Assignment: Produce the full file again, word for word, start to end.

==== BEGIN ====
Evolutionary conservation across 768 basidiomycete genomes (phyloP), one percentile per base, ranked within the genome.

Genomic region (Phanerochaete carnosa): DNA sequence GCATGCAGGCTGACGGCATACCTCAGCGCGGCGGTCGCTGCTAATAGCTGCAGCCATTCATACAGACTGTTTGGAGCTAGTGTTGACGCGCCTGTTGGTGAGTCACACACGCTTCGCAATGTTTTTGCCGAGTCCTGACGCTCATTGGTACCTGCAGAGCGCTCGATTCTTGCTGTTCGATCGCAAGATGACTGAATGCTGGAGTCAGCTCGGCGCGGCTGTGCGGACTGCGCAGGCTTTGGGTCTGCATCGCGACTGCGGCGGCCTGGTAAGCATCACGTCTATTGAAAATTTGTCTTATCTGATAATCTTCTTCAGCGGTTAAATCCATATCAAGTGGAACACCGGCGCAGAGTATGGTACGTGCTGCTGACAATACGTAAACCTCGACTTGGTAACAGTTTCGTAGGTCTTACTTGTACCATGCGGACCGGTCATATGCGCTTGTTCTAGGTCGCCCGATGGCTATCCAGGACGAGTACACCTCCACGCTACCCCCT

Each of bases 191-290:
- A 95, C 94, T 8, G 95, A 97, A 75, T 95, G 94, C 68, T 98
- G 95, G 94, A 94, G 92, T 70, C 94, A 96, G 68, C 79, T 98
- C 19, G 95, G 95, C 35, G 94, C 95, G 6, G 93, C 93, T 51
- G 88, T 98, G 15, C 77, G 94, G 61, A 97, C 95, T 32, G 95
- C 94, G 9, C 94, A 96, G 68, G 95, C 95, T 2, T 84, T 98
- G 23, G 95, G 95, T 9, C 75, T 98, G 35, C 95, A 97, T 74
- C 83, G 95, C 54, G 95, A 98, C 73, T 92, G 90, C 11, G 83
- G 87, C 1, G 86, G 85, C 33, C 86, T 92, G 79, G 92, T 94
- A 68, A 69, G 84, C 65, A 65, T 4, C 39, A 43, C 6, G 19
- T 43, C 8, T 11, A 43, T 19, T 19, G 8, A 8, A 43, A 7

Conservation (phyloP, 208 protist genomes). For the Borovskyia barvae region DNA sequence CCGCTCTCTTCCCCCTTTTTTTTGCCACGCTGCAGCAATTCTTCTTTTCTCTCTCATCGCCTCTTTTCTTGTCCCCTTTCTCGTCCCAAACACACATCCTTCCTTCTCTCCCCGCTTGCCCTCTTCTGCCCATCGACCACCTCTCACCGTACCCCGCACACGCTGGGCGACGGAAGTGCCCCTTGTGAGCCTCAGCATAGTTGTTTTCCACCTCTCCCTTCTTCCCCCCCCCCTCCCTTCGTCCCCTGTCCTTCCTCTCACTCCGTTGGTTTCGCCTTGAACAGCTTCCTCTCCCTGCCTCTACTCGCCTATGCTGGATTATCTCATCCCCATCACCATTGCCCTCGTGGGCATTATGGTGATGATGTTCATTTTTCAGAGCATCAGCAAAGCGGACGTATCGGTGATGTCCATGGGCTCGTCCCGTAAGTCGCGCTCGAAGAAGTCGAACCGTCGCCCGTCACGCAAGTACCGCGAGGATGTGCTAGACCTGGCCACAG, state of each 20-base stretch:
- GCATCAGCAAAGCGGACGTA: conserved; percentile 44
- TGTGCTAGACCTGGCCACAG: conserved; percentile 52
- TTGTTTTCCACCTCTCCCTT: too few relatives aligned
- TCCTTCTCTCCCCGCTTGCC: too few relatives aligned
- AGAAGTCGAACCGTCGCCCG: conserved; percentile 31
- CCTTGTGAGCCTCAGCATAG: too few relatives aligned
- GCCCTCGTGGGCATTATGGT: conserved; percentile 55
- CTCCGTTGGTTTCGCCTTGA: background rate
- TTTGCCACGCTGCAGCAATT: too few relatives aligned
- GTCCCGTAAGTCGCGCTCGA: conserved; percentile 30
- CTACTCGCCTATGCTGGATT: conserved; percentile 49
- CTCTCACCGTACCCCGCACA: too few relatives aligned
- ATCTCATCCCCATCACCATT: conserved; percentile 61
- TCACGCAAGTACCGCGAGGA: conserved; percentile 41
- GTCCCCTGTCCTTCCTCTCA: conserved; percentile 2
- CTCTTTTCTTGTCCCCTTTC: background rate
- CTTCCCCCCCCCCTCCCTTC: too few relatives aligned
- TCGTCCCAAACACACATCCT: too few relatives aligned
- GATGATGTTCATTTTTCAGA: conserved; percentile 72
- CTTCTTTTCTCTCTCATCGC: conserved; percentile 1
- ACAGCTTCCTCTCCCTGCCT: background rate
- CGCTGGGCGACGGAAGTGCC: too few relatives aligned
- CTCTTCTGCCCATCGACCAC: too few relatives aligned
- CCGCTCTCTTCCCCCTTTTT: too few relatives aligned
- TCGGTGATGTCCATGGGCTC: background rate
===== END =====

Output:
Evolutionary conservation across 768 basidiomycete genomes (phyloP), one percentile per base, ranked within the genome.

Genomic region (Phanerochaete carnosa): DNA sequence GCATGCAGGCTGACGGCATACCTCAGCGCGGCGGTCGCTGCTAATAGCTGCAGCCATTCATACAGACTGTTTGGAGCTAGTGTTGACGCGCCTGTTGGTGAGTCACACACGCTTCGCAATGTTTTTGCCGAGTCCTGACGCTCATTGGTACCTGCAGAGCGCTCGATTCTTGCTGTTCGATCGCAAGATGACTGAATGCTGGAGTCAGCTCGGCGCGGCTGTGCGGACTGCGCAGGCTTTGGGTCTGCATCGCGACTGCGGCGGCCTGGTAAGCATCACGTCTATTGAAAATTTGTCTTATCTGATAATCTTCTTCAGCGGTTAAATCCATATCAAGTGGAACACCGGCGCAGAGTATGGTACGTGCTGCTGACAATACGTAAACCTCGACTTGGTAACAGTTTCGTAGGTCTTACTTGTACCATGCGGACCGGTCATATGCGCTTGTTCTAGGTCGCCCGATGGCTATCCAGGACGAGTACACCTCCACGCTACCCCCT

Each of bases 191-290:
- A 95, C 94, T 8, G 95, A 97, A 75, T 95, G 94, C 68, T 98
- G 95, G 94, A 94, G 92, T 70, C 94, A 96, G 68, C 79, T 98
- C 19, G 95, G 95, C 35, G 94, C 95, G 6, G 93, C 93, T 51
- G 88, T 98, G 15, C 77, G 94, G 61, A 97, C 95, T 32, G 95
- C 94, G 9, C 94, A 96, G 68, G 95, C 95, T 2, T 84, T 98
- G 23, G 95, G 95, T 9, C 75, T 98, G 35, C 95, A 97, T 74
- C 83, G 95, C 54, G 95, A 98, C 73, T 92, G 90, C 11, G 83
- G 87, C 1, G 86, G 85, C 33, C 86, T 92, G 79, G 92, T 94
- A 68, A 69, G 84, C 65, A 65, T 4, C 39, A 43, C 6, G 19
- T 43, C 8, T 11, A 43, T 19, T 19, G 8, A 8, A 43, A 7

Conservation (phyloP, 208 protist genomes). For the Borovskyia barvae region DNA sequence CCGCTCTCTTCCCCCTTTTTTTTGCCACGCTGCAGCAATTCTTCTTTTCTCTCTCATCGCCTCTTTTCTTGTCCCCTTTCTCGTCCCAAACACACATCCTTCCTTCTCTCCCCGCTTGCCCTCTTCTGCCCATCGACCACCTCTCACCGTACCCCGCACACGCTGGGCGACGGAAGTGCCCCTTGTGAGCCTCAGCATAGTTGTTTTCCACCTCTCCCTTCTTCCCCCCCCCCTCCCTTCGTCCCCTGTCCTTCCTCTCACTCCGTTGGTTTCGCCTTGAACAGCTTCCTCTCCCTGCCTCTACTCGCCTATGCTGGATTATCTCATCCCCATCACCATTGCCCTCGTGGGCATTATGGTGATGATGTTCATTTTTCAGAGCATCAGCAAAGCGGACGTATCGGTGATGTCCATGGGCTCGTCCCGTAAGTCGCGCTCGAAGAAGTCGAACCGTCGCCCGTCACGCAAGTACCGCGAGGATGTGCTAGACCTGGCCACAG, state of each 20-base stretch:
- GCATCAGCAAAGCGGACGTA: conserved; percentile 44
- TGTGCTAGACCTGGCCACAG: conserved; percentile 52
- TTGTTTTCCACCTCTCCCTT: too few relatives aligned
- TCCTTCTCTCCCCGCTTGCC: too few relatives aligned
- AGAAGTCGAACCGTCGCCCG: conserved; percentile 31
- CCTTGTGAGCCTCAGCATAG: too few relatives aligned
- GCCCTCGTGGGCATTATGGT: conserved; percentile 55
- CTCCGTTGGTTTCGCCTTGA: background rate
- TTTGCCACGCTGCAGCAATT: too few relatives aligned
- GTCCCGTAAGTCGCGCTCGA: conserved; percentile 30
- CTACTCGCCTATGCTGGATT: conserved; percentile 49
- CTCTCACCGTACCCCGCACA: too few relatives aligned
- ATCTCATCCCCATCACCATT: conserved; percentile 61
- TCACGCAAGTACCGCGAGGA: conserved; percentile 41
- GTCCCCTGTCCTTCCTCTCA: conserved; percentile 2
- CTCTTTTCTTGTCCCCTTTC: background rate
- CTTCCCCCCCCCCTCCCTTC: too few relatives aligned
- TCGTCCCAAACACACATCCT: too few relatives aligned
- GATGATGTTCATTTTTCAGA: conserved; percentile 72
- CTTCTTTTCTCTCTCATCGC: conserved; percentile 1
- ACAGCTTCCTCTCCCTGCCT: background rate
- CGCTGGGCGACGGAAGTGCC: too few relatives aligned
- CTCTTCTGCCCATCGACCAC: too few relatives aligned
- CCGCTCTCTTCCCCCTTTTT: too few relatives aligned
- TCGGTGATGTCCATGGGCTC: background rate